PHILADELPHIASeveral novel biological agents active against multiple myeloma have recently moved from the laboratory to clinical trials. These agents work by targeting the interaction of the tumor cell and its bone marrow microenvironment, offering the potential for more specific, less toxic treatment, compared with conventional chemotherapy.
Paul Richardson, MD, instructor in medicine, Harvard Medical School, and clinical director of the Jerome Lipper Medical Center, Dana-Farber Cancer Institute, presented preliminary clinical data for two new biological agents at a symposium sponsored by the University of Pennsylvania and the Multiple Myeloma Research Foundation.
Novel thalidomide(Drug information on thalidomide) analogues are designed to duplicate that agent’s multiple mechanisms of antitumor activity, with higher potency and reduced toxicity. Two classes of thalidomide analogues, known as SelCIDs (selective cytokine-inhibitory drugs) and IMiDs (true immunomodula-tory drugs), are under investigation.
Both drug classes have similar cyto-kine-inhibitory effects, but the IMiDs also stimulate T-lymphocyte production. Phase I studies in multiple myeloma of one IMiD, CC5013 (Revamid, Celgene Corporation), have recently been completed, and phase II studies are now underway.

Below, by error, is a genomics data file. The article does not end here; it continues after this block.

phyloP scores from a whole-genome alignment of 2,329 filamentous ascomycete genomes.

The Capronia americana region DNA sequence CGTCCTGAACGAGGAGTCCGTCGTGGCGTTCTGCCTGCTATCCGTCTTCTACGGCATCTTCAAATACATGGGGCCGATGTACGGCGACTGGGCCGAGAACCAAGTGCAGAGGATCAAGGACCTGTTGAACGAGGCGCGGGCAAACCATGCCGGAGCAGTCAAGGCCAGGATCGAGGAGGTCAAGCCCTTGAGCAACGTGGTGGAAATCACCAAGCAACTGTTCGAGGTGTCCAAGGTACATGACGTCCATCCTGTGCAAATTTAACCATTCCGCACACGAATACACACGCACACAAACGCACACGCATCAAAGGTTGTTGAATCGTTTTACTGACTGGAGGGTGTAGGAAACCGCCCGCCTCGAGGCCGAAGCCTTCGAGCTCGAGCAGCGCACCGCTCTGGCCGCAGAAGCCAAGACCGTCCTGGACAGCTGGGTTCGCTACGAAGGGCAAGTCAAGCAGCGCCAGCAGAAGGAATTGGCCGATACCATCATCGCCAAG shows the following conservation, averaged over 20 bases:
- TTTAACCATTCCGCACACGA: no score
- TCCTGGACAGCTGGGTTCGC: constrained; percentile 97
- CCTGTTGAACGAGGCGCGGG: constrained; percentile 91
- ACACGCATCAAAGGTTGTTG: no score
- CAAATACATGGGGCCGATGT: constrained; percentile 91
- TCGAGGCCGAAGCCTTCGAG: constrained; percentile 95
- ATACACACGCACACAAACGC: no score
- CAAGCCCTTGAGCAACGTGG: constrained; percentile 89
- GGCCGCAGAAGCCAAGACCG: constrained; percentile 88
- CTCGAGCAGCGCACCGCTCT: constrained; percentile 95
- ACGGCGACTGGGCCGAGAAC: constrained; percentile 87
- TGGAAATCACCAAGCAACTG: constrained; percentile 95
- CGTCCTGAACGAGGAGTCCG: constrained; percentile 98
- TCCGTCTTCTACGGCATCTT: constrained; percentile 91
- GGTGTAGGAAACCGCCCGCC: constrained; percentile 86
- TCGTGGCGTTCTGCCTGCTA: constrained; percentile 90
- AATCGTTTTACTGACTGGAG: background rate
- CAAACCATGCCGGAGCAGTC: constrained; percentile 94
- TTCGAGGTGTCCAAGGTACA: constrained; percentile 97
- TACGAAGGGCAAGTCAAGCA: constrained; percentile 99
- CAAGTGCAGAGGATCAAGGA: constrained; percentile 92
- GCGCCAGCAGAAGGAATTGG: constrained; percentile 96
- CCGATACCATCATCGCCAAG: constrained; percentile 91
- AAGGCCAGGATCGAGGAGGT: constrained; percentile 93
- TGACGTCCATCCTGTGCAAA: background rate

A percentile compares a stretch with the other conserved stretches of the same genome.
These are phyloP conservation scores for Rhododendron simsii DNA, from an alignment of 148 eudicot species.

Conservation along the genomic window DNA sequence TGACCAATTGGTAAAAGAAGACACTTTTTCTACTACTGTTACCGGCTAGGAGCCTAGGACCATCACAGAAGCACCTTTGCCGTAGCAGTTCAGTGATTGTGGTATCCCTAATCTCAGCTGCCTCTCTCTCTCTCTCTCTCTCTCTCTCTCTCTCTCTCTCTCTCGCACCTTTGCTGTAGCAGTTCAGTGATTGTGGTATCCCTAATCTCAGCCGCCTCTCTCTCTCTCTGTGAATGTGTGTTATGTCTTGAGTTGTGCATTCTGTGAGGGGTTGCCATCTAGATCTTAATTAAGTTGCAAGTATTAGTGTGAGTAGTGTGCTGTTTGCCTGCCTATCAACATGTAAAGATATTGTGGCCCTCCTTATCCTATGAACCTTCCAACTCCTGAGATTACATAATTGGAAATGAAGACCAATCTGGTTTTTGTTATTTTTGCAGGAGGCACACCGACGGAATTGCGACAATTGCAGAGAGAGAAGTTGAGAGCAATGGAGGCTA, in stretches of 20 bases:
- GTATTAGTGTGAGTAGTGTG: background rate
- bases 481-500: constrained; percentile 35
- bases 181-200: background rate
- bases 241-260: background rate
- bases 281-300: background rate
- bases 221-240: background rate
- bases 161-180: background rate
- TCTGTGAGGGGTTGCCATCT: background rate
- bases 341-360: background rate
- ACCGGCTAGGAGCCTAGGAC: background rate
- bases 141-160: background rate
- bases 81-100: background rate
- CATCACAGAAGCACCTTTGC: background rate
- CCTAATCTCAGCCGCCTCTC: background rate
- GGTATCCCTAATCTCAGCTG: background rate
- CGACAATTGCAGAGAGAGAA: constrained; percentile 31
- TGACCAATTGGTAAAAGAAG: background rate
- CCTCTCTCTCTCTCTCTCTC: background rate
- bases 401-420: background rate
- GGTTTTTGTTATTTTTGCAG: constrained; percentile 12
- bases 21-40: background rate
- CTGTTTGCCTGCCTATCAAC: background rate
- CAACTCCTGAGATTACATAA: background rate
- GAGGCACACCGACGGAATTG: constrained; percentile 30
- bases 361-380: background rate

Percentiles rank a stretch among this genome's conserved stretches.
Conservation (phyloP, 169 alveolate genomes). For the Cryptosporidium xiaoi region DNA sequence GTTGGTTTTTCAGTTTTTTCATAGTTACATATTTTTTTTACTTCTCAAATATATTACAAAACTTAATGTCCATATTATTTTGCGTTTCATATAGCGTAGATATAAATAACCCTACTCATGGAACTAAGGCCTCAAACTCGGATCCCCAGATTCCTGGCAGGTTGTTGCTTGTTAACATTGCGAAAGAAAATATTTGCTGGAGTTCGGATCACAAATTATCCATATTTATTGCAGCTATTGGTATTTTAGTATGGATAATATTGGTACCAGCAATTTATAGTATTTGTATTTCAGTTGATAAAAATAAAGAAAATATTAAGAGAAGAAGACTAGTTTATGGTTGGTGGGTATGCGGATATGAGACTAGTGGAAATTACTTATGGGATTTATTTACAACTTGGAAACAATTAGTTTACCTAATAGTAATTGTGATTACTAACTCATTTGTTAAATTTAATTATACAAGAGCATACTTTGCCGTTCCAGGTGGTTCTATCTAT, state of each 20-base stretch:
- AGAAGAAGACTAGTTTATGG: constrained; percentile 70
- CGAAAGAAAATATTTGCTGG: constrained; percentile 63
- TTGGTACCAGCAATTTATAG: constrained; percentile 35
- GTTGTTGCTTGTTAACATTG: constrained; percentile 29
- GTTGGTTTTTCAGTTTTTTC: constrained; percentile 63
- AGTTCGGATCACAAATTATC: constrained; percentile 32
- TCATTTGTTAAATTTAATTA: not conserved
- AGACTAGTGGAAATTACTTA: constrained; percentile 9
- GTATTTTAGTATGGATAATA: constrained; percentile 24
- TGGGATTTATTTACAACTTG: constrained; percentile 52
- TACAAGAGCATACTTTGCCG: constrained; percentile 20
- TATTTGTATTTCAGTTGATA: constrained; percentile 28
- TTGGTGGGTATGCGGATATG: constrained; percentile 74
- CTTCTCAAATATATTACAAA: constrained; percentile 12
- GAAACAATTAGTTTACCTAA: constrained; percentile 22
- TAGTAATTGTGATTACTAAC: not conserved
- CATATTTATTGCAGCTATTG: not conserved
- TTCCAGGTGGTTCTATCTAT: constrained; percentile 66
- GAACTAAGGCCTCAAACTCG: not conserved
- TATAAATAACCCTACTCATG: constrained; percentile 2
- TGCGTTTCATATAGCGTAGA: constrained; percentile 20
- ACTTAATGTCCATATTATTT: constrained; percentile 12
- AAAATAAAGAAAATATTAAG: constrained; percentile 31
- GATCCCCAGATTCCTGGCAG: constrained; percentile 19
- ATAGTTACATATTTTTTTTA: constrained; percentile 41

Typical of agents in its class, CC5013 is up to 2,000 times as potent as thalidomide in vitro and thus can be given at lower doses. The phase I study at Dana-Farber, which was led by Dr. Richardson, followed a typical phase I dose-escalating design (5, 10, 25, and 50 mg/d), with treatment for 28 days to identify the maximum tolerated dose and any antitumor activity, followed by a 1-year extension phase in patients who were benefiting from and tolerating the drug.
Study subjects had relapsed or refractory multiple myeloma. The 25 patients enrolled and treated had a median of three prior treatments, including stem cell transplant and thalidomide in nearly two thirds.